Love my Invader... I use it for every now it's so comfortable and cool. Pro-tip: for long climbs on really hot days... pop out the cheek pads and throw them in your pocket... it vents so well it feels like a half shell. Then just pop them back in when that big hot climb is done. I don't have to do that often... but during the heat wave a couple weeks ago, it was really nice.
  • 1 0
 @islandforlife: on a long climb, put that helmet on your back and put on sun hat, way cooler than any helmet
  • 1 0
 @nurseben: Haha... where do you keep the sunhat?
  • 2 0
 Actually, Smith's first fullface helmet was a limited edition Troy Lee collab on the D2 and came in some pretty awesome color combos, which probably makes it the rarest D2 out there. It was marketed as a freeski helmet for their big mountain team.
  • 2 0
 Just purchased this helmet last week. Did notice the creaking but I guess I got used to it. The fit and comfort is good for me. But after my first ride with it I noticed that the screw had fallen out on one side attaching the visor. Pretty unacceptable for 300$ and I had to file a warranty claim which they say takes 3-4 weeks to process.
  • 2 0
 Love all the new light weight FF with DH rated hats. After seeing a friend eat some hard pack and medievacing on some easy trail going just 17mph, I would be pleased to not be the only one wearing these FF on trails less than gnarly.
  • 3 0
 YES! first photo is of sombebody actually wearing the thing.
@mikekazimer can you store goggles on the forehead below the visor?
  • 1 0
 "There are other versions of MIPS out there that have a soft fabric sticker between the plastic liner and the foam – perhaps that could be the ticket to quieting down future versions of the Mainline."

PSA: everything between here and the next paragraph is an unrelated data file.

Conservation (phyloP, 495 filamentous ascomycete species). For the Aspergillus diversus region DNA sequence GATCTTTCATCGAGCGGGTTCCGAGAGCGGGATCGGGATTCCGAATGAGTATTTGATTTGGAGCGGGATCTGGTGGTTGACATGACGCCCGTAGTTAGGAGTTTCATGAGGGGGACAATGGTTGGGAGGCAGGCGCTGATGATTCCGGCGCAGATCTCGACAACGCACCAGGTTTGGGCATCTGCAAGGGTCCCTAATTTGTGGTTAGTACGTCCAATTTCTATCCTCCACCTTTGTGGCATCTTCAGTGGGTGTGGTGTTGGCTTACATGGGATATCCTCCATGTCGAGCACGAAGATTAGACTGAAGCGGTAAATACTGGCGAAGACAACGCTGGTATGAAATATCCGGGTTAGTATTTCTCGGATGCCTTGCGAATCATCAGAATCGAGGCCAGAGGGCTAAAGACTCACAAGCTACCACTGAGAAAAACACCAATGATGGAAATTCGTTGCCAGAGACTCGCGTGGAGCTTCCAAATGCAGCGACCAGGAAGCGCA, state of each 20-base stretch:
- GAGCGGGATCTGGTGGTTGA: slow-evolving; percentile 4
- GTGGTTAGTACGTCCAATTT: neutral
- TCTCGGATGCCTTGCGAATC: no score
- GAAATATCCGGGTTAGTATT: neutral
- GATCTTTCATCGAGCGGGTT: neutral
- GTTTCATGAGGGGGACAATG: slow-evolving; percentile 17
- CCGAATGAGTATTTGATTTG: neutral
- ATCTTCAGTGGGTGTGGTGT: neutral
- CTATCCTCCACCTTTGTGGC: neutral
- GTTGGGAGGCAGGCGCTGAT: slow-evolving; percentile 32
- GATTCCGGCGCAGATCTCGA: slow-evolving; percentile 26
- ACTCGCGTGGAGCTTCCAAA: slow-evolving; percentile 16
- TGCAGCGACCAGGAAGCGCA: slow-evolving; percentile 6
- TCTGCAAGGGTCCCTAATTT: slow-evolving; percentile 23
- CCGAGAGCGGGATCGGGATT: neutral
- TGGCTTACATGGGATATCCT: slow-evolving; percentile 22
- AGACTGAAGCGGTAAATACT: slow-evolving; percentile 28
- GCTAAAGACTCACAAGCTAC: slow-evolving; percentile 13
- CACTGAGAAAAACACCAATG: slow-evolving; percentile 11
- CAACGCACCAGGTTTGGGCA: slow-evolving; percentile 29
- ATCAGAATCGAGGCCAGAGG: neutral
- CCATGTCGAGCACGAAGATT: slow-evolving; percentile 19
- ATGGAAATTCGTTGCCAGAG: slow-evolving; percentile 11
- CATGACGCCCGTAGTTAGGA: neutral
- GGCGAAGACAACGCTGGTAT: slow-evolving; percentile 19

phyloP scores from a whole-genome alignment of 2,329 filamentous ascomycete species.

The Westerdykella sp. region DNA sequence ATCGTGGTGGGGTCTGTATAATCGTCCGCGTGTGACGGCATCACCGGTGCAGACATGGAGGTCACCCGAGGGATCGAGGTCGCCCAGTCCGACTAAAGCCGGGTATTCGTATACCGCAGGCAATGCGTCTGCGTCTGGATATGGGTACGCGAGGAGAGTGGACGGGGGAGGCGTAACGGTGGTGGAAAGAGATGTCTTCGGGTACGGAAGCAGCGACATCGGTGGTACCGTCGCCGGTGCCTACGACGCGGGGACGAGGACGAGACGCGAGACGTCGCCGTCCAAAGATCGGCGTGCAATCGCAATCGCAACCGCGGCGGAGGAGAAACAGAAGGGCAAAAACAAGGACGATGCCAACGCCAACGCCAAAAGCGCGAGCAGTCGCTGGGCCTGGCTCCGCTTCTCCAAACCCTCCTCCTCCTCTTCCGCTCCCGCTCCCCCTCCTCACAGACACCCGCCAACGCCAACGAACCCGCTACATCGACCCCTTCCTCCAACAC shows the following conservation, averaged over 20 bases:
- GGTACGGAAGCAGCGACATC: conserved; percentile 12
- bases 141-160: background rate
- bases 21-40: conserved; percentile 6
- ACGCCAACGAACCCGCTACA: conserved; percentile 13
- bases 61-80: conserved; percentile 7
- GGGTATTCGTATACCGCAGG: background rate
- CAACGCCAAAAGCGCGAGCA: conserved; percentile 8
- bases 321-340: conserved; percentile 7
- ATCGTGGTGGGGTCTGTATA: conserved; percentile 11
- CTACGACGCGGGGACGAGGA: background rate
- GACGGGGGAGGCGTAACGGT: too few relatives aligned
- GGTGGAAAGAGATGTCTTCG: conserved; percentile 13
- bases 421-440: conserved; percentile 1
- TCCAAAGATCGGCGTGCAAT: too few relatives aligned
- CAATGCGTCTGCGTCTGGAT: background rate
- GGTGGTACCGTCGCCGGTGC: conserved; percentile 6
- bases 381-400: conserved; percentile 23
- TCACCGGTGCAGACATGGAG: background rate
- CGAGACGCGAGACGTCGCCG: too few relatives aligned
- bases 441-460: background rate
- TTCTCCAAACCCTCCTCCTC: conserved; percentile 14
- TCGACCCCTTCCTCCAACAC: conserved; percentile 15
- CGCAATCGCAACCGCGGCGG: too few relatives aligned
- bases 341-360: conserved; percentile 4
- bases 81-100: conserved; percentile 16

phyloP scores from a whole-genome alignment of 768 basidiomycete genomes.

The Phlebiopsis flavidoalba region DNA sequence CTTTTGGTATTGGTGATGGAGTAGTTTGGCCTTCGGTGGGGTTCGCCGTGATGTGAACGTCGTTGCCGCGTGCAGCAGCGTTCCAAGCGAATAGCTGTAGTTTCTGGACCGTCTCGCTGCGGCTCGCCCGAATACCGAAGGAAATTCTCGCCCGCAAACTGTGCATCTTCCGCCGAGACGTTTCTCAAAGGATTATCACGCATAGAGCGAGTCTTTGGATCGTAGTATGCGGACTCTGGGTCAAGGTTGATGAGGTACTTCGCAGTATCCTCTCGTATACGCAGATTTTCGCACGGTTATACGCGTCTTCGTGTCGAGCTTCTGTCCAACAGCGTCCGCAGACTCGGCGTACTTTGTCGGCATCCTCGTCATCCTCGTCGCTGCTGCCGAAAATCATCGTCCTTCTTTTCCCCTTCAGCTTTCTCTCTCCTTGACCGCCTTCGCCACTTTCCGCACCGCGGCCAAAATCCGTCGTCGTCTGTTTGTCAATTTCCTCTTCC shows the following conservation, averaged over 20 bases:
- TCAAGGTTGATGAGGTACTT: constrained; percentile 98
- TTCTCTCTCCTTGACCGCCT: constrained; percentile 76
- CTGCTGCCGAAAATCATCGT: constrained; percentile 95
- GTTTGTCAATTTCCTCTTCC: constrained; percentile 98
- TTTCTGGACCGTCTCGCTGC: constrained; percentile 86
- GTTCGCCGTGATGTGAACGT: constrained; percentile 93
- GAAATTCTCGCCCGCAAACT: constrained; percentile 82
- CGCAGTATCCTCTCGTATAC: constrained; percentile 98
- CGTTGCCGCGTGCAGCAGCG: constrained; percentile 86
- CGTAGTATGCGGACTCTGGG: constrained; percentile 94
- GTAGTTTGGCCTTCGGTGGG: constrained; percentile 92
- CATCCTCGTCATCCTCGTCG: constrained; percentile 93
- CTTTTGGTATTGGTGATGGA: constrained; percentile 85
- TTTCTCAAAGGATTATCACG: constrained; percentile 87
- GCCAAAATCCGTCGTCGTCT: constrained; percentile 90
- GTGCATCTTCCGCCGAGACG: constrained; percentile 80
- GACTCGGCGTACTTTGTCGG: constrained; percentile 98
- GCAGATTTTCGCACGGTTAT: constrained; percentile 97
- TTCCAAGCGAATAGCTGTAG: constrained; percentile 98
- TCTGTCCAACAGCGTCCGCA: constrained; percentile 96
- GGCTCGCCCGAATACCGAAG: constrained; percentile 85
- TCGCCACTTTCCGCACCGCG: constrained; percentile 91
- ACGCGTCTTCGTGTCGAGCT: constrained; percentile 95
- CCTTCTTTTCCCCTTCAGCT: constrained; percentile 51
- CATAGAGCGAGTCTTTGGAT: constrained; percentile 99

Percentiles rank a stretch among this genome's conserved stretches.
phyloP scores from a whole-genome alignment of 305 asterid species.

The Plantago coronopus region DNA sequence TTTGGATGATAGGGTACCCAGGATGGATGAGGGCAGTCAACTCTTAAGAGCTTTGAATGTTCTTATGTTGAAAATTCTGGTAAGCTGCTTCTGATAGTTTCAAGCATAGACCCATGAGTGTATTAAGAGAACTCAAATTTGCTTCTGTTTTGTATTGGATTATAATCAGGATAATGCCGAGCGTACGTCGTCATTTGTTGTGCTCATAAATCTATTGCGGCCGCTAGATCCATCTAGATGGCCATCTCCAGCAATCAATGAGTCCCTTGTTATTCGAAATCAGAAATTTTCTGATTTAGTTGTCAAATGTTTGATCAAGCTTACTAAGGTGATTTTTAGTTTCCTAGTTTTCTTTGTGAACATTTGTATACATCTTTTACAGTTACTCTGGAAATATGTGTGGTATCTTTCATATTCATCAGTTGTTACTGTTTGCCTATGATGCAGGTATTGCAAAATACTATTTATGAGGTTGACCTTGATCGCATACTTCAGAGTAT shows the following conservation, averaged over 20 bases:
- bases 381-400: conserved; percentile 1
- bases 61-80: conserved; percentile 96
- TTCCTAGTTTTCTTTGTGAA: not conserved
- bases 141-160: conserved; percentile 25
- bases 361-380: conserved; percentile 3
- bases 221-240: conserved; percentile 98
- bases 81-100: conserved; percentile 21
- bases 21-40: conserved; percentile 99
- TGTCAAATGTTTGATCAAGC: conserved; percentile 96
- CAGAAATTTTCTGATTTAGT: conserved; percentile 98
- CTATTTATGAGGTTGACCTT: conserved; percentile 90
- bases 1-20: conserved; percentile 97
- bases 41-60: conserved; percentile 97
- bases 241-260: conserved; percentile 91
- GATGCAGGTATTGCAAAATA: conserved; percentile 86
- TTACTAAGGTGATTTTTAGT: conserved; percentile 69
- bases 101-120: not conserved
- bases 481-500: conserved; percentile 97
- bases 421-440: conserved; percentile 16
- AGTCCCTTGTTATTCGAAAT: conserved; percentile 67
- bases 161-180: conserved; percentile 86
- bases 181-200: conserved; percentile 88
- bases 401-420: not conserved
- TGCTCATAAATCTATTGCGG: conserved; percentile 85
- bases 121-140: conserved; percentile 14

I have a Fox RPC MIPS, which has these felt pads. It creaks too. Would rather no MIPS if I'm honest.
  • 2 0
 I have a surprisingly large pile of extraneous bags that came with every pair of sunglasses and helmet I've bought over the years. So unneeded, manufacturers should stop including them.
  • 3 0
 Smith customer service is atrocious. That lifetime warranty is matched with weeks of waiting for a response and or sitting on hold for hours. No thanks.
  • 1 0
 I bought this helmet about two weeks ago after trying on Giro and Bell hybrid FF helmets and the Troy Lee Stage. Both the dedicated FFs were *way* more comfortable than the Giro and Bell (both with traditional bike helmet rear dial adjustment), and notably lighter and better ventilated than any of the FFs I've tried on or owned in the past (which were close to my moto helmets in scale but less protective and well finished).

The Stage seemed a little better ventilated, especially at the ears, but the Mainline was marginally more comfortable for me. The fit is a little round for my oval head, but still very very good. I would have been happy with either and had a hard time deciding. Have ridden with the Mainline several times since and very happy with it. Good enough to take the fullface on trail or shuttle rides, which I wouldn't have done in the past, and considering I already have a good open face helmet, I don't see the allure of a heavier and less comfortable hybrid/removable full face.
  • 4 1